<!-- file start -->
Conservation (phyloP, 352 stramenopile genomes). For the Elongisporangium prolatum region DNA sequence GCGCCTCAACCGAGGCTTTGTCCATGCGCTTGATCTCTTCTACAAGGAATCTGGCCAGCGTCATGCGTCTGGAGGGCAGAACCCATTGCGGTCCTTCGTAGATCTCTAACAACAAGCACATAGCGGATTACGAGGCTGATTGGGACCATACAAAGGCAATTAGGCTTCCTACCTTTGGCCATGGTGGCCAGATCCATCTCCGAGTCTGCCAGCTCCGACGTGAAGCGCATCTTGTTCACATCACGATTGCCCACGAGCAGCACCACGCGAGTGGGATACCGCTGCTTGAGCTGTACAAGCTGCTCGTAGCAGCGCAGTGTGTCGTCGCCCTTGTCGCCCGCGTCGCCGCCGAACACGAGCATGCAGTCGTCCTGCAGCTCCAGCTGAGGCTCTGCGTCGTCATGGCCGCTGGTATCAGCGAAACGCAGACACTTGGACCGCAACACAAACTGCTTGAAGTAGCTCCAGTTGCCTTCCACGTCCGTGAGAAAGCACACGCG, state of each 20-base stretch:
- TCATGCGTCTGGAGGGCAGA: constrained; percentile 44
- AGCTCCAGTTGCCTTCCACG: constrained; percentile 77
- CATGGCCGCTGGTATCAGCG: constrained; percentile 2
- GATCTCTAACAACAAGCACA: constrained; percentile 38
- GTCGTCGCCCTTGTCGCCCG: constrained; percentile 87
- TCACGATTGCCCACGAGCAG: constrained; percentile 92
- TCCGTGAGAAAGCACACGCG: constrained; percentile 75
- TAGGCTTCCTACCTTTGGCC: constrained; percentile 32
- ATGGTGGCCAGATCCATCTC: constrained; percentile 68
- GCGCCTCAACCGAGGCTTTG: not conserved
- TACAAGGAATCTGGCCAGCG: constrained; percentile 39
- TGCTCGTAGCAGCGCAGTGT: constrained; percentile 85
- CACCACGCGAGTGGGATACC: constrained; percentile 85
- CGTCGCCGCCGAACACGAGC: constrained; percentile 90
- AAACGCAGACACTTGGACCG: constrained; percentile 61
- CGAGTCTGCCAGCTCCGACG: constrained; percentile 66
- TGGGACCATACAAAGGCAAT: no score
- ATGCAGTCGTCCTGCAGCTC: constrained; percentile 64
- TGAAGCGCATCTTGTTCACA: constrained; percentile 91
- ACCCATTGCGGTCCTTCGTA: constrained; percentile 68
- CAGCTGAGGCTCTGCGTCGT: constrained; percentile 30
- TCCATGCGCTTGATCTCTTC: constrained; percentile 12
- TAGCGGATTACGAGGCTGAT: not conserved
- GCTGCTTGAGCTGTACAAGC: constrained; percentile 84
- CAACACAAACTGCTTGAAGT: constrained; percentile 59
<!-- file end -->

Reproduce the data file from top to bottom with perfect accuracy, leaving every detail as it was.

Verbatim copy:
Conservation (phyloP, 352 stramenopile genomes). For the Elongisporangium prolatum region DNA sequence GCGCCTCAACCGAGGCTTTGTCCATGCGCTTGATCTCTTCTACAAGGAATCTGGCCAGCGTCATGCGTCTGGAGGGCAGAACCCATTGCGGTCCTTCGTAGATCTCTAACAACAAGCACATAGCGGATTACGAGGCTGATTGGGACCATACAAAGGCAATTAGGCTTCCTACCTTTGGCCATGGTGGCCAGATCCATCTCCGAGTCTGCCAGCTCCGACGTGAAGCGCATCTTGTTCACATCACGATTGCCCACGAGCAGCACCACGCGAGTGGGATACCGCTGCTTGAGCTGTACAAGCTGCTCGTAGCAGCGCAGTGTGTCGTCGCCCTTGTCGCCCGCGTCGCCGCCGAACACGAGCATGCAGTCGTCCTGCAGCTCCAGCTGAGGCTCTGCGTCGTCATGGCCGCTGGTATCAGCGAAACGCAGACACTTGGACCGCAACACAAACTGCTTGAAGTAGCTCCAGTTGCCTTCCACGTCCGTGAGAAAGCACACGCG, state of each 20-base stretch:
- TCATGCGTCTGGAGGGCAGA: constrained; percentile 44
- AGCTCCAGTTGCCTTCCACG: constrained; percentile 77
- CATGGCCGCTGGTATCAGCG: constrained; percentile 2
- GATCTCTAACAACAAGCACA: constrained; percentile 38
- GTCGTCGCCCTTGTCGCCCG: constrained; percentile 87
- TCACGATTGCCCACGAGCAG: constrained; percentile 92
- TCCGTGAGAAAGCACACGCG: constrained; percentile 75
- TAGGCTTCCTACCTTTGGCC: constrained; percentile 32
- ATGGTGGCCAGATCCATCTC: constrained; percentile 68
- GCGCCTCAACCGAGGCTTTG: not conserved
- TACAAGGAATCTGGCCAGCG: constrained; percentile 39
- TGCTCGTAGCAGCGCAGTGT: constrained; percentile 85
- CACCACGCGAGTGGGATACC: constrained; percentile 85
- CGTCGCCGCCGAACACGAGC: constrained; percentile 90
- AAACGCAGACACTTGGACCG: constrained; percentile 61
- CGAGTCTGCCAGCTCCGACG: constrained; percentile 66
- TGGGACCATACAAAGGCAAT: no score
- ATGCAGTCGTCCTGCAGCTC: constrained; percentile 64
- TGAAGCGCATCTTGTTCACA: constrained; percentile 91
- ACCCATTGCGGTCCTTCGTA: constrained; percentile 68
- CAGCTGAGGCTCTGCGTCGT: constrained; percentile 30
- TCCATGCGCTTGATCTCTTC: constrained; percentile 12
- TAGCGGATTACGAGGCTGAT: not conserved
- GCTGCTTGAGCTGTACAAGC: constrained; percentile 84
- CAACACAAACTGCTTGAAGT: constrained; percentile 59